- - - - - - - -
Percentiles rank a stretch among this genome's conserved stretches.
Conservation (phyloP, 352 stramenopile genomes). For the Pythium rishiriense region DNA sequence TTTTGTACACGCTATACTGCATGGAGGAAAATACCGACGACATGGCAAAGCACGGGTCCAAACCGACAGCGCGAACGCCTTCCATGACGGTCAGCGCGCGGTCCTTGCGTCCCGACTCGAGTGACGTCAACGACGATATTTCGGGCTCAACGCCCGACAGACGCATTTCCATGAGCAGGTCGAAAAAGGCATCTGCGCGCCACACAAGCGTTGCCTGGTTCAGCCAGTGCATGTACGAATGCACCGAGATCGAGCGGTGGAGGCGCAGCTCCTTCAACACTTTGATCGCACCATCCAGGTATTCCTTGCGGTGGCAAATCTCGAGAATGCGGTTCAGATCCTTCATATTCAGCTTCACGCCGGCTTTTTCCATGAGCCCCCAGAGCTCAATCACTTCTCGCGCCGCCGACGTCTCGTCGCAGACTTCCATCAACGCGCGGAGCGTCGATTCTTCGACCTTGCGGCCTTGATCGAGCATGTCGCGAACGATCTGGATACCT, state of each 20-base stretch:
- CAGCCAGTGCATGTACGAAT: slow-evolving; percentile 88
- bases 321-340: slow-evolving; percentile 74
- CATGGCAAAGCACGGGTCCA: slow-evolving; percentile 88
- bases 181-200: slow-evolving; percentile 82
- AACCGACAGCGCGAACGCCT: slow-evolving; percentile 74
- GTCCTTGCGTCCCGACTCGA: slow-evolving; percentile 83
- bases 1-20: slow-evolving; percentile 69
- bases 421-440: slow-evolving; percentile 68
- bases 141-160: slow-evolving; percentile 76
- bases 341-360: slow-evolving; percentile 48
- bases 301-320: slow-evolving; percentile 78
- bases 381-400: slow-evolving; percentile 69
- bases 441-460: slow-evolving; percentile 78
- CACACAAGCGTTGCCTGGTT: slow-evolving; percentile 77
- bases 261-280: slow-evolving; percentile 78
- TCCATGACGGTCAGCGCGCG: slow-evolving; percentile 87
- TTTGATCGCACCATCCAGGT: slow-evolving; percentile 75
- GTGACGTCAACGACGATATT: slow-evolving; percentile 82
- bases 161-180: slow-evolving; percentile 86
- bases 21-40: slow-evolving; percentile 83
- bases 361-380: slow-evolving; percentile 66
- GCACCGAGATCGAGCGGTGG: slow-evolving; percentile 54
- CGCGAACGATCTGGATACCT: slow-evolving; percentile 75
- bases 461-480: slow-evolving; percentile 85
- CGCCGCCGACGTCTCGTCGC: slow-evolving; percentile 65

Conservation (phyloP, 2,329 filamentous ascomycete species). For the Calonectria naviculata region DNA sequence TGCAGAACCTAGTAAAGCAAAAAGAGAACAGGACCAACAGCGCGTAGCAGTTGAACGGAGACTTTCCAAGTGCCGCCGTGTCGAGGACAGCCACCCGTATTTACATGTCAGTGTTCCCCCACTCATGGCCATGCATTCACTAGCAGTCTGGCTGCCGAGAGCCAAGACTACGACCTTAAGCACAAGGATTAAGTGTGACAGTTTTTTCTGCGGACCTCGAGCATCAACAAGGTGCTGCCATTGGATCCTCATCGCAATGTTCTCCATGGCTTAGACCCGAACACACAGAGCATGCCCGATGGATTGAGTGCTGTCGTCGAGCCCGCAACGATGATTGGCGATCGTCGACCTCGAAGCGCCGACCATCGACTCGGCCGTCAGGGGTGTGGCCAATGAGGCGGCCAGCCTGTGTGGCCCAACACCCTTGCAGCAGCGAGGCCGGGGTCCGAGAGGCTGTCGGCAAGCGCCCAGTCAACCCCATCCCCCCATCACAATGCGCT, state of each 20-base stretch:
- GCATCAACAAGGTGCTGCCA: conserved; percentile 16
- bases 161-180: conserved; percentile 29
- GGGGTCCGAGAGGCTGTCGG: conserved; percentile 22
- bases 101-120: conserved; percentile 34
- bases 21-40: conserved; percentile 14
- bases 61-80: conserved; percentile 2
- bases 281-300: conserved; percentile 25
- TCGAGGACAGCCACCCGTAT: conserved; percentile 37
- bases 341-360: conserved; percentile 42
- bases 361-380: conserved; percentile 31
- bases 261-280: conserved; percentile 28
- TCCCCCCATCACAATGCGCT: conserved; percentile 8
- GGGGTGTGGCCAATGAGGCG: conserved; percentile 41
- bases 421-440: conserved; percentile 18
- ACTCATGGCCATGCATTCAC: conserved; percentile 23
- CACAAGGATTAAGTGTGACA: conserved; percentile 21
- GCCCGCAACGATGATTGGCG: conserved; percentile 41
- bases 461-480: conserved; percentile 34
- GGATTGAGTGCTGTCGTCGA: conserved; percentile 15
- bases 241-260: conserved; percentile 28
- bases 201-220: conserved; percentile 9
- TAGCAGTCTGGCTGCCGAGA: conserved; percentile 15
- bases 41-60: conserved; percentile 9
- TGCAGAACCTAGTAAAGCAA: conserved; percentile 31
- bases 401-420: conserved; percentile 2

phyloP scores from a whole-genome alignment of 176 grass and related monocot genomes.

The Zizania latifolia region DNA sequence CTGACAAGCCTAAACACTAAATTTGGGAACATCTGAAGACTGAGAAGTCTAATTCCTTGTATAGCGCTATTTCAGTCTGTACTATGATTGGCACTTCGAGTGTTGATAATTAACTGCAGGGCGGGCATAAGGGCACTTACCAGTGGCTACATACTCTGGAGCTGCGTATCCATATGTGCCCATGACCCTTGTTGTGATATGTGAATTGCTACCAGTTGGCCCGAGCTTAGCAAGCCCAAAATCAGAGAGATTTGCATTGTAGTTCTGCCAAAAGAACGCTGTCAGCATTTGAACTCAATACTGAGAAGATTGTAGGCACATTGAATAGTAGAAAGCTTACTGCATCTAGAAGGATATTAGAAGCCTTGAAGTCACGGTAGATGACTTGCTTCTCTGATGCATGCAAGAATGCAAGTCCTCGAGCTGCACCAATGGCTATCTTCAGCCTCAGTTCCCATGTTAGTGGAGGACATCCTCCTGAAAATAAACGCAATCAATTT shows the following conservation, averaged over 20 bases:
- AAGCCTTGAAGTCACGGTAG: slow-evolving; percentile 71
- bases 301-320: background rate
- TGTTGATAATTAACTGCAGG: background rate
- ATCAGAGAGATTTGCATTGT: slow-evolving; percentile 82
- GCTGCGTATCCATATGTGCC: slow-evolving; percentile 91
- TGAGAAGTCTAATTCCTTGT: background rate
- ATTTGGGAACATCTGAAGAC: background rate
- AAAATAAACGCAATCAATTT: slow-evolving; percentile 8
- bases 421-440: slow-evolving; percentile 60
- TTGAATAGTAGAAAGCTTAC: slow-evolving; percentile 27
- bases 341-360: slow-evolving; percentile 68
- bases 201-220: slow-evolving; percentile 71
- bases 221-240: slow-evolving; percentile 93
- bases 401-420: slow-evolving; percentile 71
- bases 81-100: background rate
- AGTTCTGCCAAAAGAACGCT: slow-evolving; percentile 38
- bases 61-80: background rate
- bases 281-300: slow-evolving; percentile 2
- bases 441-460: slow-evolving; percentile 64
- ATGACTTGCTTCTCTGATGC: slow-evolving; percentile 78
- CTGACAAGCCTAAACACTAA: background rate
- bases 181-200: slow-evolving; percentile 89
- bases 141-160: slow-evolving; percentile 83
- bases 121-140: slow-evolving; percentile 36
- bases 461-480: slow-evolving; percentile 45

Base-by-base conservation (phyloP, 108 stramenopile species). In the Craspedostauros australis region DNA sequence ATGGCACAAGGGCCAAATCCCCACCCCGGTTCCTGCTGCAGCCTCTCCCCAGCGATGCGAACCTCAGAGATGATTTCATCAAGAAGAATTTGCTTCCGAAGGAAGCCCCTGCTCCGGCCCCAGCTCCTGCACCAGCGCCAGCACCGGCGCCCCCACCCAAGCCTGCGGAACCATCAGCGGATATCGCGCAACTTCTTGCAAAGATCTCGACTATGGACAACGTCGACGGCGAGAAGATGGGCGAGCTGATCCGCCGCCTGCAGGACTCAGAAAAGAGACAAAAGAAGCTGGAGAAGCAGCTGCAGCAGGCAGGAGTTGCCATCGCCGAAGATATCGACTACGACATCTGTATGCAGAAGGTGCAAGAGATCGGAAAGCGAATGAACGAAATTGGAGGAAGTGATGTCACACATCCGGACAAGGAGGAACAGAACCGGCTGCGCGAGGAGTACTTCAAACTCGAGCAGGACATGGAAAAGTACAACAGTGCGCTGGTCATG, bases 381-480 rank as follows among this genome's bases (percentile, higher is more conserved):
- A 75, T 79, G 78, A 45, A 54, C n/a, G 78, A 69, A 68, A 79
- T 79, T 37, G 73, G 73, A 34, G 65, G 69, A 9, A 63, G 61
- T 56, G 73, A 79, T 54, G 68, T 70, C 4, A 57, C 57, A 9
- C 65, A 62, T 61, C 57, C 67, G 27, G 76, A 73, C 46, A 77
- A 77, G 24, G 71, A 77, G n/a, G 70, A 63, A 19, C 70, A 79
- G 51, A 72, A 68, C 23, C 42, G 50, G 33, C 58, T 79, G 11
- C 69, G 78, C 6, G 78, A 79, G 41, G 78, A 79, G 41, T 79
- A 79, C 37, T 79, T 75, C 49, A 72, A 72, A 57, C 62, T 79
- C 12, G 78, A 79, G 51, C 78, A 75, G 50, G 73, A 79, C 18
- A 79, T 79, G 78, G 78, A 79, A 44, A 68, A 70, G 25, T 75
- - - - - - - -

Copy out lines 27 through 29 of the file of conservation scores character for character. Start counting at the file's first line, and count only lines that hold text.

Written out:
- CGCCGCCGACGTCTCGTCGC: slow-evolving; percentile 65

Conservation (phyloP, 2,329 filamentous ascomycete species). For the Calonectria naviculata region DNA sequence TGCAGAACCTAGTAAAGCAAAAAGAGAACAGGACCAACAGCGCGTAGCAGTTGAACGGAGACTTTCCAAGTGCCGCCGTGTCGAGGACAGCCACCCGTATTTACATGTCAGTGTTCCCCCACTCATGGCCATGCATTCACTAGCAGTCTGGCTGCCGAGAGCCAAGACTACGACCTTAAGCACAAGGATTAAGTGTGACAGTTTTTTCTGCGGACCTCGAGCATCAACAAGGTGCTGCCATTGGATCCTCATCGCAATGTTCTCCATGGCTTAGACCCGAACACACAGAGCATGCCCGATGGATTGAGTGCTGTCGTCGAGCCCGCAACGATGATTGGCGATCGTCGACCTCGAAGCGCCGACCATCGACTCGGCCGTCAGGGGTGTGGCCAATGAGGCGGCCAGCCTGTGTGGCCCAACACCCTTGCAGCAGCGAGGCCGGGGTCCGAGAGGCTGTCGGCAAGCGCCCAGTCAACCCCATCCCCCCATCACAATGCGCT, state of each 20-base stretch:
- GCATCAACAAGGTGCTGCCA: conserved; percentile 16